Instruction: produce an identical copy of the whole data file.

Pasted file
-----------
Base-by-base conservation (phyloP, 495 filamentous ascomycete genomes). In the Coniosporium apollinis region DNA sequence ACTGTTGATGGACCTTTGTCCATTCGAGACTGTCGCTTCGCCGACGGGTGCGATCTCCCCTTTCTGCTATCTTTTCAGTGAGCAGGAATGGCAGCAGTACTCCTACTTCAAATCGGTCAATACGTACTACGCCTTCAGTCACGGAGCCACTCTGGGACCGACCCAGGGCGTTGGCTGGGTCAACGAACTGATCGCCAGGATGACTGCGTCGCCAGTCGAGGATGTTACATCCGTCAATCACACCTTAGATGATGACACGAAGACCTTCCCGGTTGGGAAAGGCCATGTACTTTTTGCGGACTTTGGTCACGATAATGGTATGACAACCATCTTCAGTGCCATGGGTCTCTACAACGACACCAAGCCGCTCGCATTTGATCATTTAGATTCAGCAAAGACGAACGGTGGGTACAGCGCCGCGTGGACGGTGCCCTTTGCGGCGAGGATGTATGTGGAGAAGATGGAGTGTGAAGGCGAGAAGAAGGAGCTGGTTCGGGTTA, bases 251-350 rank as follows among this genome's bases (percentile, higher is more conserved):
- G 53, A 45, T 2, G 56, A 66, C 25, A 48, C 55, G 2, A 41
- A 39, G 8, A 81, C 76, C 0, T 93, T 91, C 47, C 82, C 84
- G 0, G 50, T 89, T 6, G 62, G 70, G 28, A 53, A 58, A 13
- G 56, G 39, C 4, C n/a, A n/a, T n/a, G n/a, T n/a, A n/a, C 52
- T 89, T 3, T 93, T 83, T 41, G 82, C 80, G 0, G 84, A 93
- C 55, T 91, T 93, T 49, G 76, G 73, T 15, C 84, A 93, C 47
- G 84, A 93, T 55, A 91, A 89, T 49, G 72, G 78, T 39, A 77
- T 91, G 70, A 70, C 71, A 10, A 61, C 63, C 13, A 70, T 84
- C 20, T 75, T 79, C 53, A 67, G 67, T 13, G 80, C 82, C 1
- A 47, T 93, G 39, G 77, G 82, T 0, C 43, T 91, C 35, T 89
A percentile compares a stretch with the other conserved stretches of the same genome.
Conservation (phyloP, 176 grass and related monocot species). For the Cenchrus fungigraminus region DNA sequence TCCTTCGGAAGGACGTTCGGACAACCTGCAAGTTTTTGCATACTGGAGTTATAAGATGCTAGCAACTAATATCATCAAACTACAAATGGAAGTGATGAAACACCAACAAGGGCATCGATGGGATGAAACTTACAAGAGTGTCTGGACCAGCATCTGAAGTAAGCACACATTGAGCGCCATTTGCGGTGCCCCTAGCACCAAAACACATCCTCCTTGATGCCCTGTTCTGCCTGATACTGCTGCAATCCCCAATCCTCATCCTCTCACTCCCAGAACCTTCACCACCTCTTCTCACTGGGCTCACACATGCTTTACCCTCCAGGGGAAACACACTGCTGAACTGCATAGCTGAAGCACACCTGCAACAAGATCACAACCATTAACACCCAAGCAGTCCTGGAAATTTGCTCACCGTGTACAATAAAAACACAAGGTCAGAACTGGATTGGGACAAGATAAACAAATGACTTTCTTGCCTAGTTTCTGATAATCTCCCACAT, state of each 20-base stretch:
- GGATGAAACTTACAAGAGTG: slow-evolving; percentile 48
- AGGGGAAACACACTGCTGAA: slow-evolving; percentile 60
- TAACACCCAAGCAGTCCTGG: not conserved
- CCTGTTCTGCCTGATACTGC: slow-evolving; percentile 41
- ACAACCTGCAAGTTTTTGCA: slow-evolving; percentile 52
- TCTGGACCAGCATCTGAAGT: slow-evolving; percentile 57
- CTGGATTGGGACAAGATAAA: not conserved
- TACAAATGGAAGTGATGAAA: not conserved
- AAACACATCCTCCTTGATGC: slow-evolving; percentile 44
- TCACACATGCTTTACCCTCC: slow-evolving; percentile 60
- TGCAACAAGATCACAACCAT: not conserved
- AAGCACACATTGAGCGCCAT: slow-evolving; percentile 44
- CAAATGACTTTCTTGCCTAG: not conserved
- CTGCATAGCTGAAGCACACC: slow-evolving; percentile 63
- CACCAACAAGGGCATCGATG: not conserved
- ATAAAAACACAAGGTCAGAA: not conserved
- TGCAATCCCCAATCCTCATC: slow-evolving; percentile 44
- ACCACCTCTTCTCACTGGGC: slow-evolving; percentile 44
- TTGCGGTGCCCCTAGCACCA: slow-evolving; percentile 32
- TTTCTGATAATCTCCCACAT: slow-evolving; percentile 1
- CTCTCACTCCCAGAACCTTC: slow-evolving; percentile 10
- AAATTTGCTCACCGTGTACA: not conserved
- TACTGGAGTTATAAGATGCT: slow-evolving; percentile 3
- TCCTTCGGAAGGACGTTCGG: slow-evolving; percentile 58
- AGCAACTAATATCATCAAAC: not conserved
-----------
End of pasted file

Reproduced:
Base-by-base conservation (phyloP, 495 filamentous ascomycete genomes). In the Coniosporium apollinis region DNA sequence ACTGTTGATGGACCTTTGTCCATTCGAGACTGTCGCTTCGCCGACGGGTGCGATCTCCCCTTTCTGCTATCTTTTCAGTGAGCAGGAATGGCAGCAGTACTCCTACTTCAAATCGGTCAATACGTACTACGCCTTCAGTCACGGAGCCACTCTGGGACCGACCCAGGGCGTTGGCTGGGTCAACGAACTGATCGCCAGGATGACTGCGTCGCCAGTCGAGGATGTTACATCCGTCAATCACACCTTAGATGATGACACGAAGACCTTCCCGGTTGGGAAAGGCCATGTACTTTTTGCGGACTTTGGTCACGATAATGGTATGACAACCATCTTCAGTGCCATGGGTCTCTACAACGACACCAAGCCGCTCGCATTTGATCATTTAGATTCAGCAAAGACGAACGGTGGGTACAGCGCCGCGTGGACGGTGCCCTTTGCGGCGAGGATGTATGTGGAGAAGATGGAGTGTGAAGGCGAGAAGAAGGAGCTGGTTCGGGTTA, bases 251-350 rank as follows among this genome's bases (percentile, higher is more conserved):
- G 53, A 45, T 2, G 56, A 66, C 25, A 48, C 55, G 2, A 41
- A 39, G 8, A 81, C 76, C 0, T 93, T 91, C 47, C 82, C 84
- G 0, G 50, T 89, T 6, G 62, G 70, G 28, A 53, A 58, A 13
- G 56, G 39, C 4, C n/a, A n/a, T n/a, G n/a, T n/a, A n/a, C 52
- T 89, T 3, T 93, T 83, T 41, G 82, C 80, G 0, G 84, A 93
- C 55, T 91, T 93, T 49, G 76, G 73, T 15, C 84, A 93, C 47
- G 84, A 93, T 55, A 91, A 89, T 49, G 72, G 78, T 39, A 77
- T 91, G 70, A 70, C 71, A 10, A 61, C 63, C 13, A 70, T 84
- C 20, T 75, T 79, C 53, A 67, G 67, T 13, G 80, C 82, C 1
- A 47, T 93, G 39, G 77, G 82, T 0, C 43, T 91, C 35, T 89
A percentile compares a stretch with the other conserved stretches of the same genome.
Conservation (phyloP, 176 grass and related monocot species). For the Cenchrus fungigraminus region DNA sequence TCCTTCGGAAGGACGTTCGGACAACCTGCAAGTTTTTGCATACTGGAGTTATAAGATGCTAGCAACTAATATCATCAAACTACAAATGGAAGTGATGAAACACCAACAAGGGCATCGATGGGATGAAACTTACAAGAGTGTCTGGACCAGCATCTGAAGTAAGCACACATTGAGCGCCATTTGCGGTGCCCCTAGCACCAAAACACATCCTCCTTGATGCCCTGTTCTGCCTGATACTGCTGCAATCCCCAATCCTCATCCTCTCACTCCCAGAACCTTCACCACCTCTTCTCACTGGGCTCACACATGCTTTACCCTCCAGGGGAAACACACTGCTGAACTGCATAGCTGAAGCACACCTGCAACAAGATCACAACCATTAACACCCAAGCAGTCCTGGAAATTTGCTCACCGTGTACAATAAAAACACAAGGTCAGAACTGGATTGGGACAAGATAAACAAATGACTTTCTTGCCTAGTTTCTGATAATCTCCCACAT, state of each 20-base stretch:
- GGATGAAACTTACAAGAGTG: slow-evolving; percentile 48
- AGGGGAAACACACTGCTGAA: slow-evolving; percentile 60
- TAACACCCAAGCAGTCCTGG: not conserved
- CCTGTTCTGCCTGATACTGC: slow-evolving; percentile 41
- ACAACCTGCAAGTTTTTGCA: slow-evolving; percentile 52
- TCTGGACCAGCATCTGAAGT: slow-evolving; percentile 57
- CTGGATTGGGACAAGATAAA: not conserved
- TACAAATGGAAGTGATGAAA: not conserved
- AAACACATCCTCCTTGATGC: slow-evolving; percentile 44
- TCACACATGCTTTACCCTCC: slow-evolving; percentile 60
- TGCAACAAGATCACAACCAT: not conserved
- AAGCACACATTGAGCGCCAT: slow-evolving; percentile 44
- CAAATGACTTTCTTGCCTAG: not conserved
- CTGCATAGCTGAAGCACACC: slow-evolving; percentile 63
- CACCAACAAGGGCATCGATG: not conserved
- ATAAAAACACAAGGTCAGAA: not conserved
- TGCAATCCCCAATCCTCATC: slow-evolving; percentile 44
- ACCACCTCTTCTCACTGGGC: slow-evolving; percentile 44
- TTGCGGTGCCCCTAGCACCA: slow-evolving; percentile 32
- TTTCTGATAATCTCCCACAT: slow-evolving; percentile 1
- CTCTCACTCCCAGAACCTTC: slow-evolving; percentile 10
- AAATTTGCTCACCGTGTACA: not conserved
- TACTGGAGTTATAAGATGCT: slow-evolving; percentile 3
- TCCTTCGGAAGGACGTTCGG: slow-evolving; percentile 58
- AGCAACTAATATCATCAAAC: not conserved